Mount Rainier search for Seattle writer ends as body found
Karen Sykes was reported missing on Wednesday
Officials say the search for a prominent outdoors writer on Mount Rainier was suspended after a woman's body was found.
Mount Rainier National Park spokeswoman Patti Wold says the body has not been identified, but it was located Saturday in the general area where teams had been searching for 70-year-old Karen Sykes.
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Park officials had announced earlier in the day that the search had been suspended but did not say why.
The area is difficult to access and not commonly travelled.
Rescuers at Mount Rainier on Saturday suspended their search for a well-known, 70-year-old outdoors writer who hadn't been seen since she separated from her hiking partner on Wednesday.
The National Park Service didn't give an explanation and said it would release more information as it could.
Karen Sykes was reportedly working on a story when she and her partner encountered snow about 1,500 metres. Her partner stayed as she went on, with the idea that they'd reconvene, but she never turned up.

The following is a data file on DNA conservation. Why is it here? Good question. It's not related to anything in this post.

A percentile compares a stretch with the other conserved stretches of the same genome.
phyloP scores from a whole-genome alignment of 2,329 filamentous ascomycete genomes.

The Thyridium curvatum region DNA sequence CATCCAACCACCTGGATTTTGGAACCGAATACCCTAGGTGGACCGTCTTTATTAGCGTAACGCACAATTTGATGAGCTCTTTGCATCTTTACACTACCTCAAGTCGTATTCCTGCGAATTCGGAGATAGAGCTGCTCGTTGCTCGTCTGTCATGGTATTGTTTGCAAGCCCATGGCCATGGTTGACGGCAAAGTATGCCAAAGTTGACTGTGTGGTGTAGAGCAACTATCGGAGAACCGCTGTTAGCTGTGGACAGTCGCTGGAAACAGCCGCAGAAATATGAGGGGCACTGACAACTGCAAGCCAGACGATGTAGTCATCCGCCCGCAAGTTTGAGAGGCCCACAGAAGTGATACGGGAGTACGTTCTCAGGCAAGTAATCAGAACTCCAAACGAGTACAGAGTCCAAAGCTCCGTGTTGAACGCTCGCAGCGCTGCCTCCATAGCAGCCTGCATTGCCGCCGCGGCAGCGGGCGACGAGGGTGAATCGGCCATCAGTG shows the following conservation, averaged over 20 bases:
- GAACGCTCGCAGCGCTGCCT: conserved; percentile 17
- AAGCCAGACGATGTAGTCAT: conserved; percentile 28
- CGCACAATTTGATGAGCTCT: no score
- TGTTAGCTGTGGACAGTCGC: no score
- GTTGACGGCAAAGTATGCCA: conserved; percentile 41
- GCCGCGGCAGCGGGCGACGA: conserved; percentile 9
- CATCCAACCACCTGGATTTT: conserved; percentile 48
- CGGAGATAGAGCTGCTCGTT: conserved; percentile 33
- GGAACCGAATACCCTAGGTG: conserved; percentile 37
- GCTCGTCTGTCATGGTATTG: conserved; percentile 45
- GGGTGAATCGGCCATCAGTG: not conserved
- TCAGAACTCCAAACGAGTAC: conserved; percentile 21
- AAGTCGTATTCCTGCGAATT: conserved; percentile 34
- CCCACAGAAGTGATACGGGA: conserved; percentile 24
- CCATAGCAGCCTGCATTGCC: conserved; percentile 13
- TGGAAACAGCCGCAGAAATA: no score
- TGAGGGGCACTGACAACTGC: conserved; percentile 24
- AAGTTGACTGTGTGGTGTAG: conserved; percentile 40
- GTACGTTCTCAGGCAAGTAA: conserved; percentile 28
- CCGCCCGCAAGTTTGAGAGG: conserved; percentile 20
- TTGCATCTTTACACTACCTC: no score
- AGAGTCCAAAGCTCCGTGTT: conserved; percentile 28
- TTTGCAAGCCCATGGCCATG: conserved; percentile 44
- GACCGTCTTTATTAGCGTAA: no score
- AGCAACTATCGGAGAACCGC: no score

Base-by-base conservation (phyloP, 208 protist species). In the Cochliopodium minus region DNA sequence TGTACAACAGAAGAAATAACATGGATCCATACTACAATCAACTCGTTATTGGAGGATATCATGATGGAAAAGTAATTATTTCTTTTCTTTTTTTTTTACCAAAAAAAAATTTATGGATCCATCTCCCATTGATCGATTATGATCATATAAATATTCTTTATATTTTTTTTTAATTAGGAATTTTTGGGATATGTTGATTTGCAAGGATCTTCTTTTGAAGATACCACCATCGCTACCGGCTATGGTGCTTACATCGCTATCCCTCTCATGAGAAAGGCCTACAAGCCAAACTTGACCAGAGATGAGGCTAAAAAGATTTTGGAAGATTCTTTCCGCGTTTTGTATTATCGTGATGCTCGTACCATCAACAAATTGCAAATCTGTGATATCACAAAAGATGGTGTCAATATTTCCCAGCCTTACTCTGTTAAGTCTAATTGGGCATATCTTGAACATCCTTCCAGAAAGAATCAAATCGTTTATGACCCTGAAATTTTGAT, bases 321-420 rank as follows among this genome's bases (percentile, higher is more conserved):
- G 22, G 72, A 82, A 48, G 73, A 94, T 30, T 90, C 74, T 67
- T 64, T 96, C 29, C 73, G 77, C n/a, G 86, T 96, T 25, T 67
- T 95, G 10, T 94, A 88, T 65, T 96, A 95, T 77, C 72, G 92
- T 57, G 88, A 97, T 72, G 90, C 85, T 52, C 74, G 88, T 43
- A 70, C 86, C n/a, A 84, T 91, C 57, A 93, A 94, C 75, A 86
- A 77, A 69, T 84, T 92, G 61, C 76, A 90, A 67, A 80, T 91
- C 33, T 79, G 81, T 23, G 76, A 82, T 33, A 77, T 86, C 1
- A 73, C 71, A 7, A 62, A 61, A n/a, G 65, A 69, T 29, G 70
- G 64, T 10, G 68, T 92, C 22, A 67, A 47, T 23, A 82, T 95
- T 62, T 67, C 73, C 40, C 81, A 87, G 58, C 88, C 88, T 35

The partner, who made it safely back to the trailhead, reported her missing at 10:30 p.m. Wednesday.
Six ground crews, including two dog teams, combed an expanded search area near the Owyhigh Lakes Trail on Rainier's east side Saturday. Rescuers also searched by air.
Sykes had adequate survival gear to camp overnight in an emergency, said Mount Rainier National Park spokeswoman Patti Wold.
Her friends had hoped that searchers would find her safely sheltered.
Safety concerns for Sykes and search crews included snow bridges, tree wells and steep, wet, slippery terrain, Wold said. A searcher was hurt Thursday when he punched through a snow bridge and was airlifted out of the search area.
Sykes is well-known in the Northwest hiking community and has written numerous hiking stories for online publications and newspapers. She is also a photographer and has written a book about hikes in western Washington.
Her disappearance came weeks after six climbers are believed to have fallen to their deaths while attempting to climb a challenging route to the summit of the 4,400-metre peak southeast of Seattle.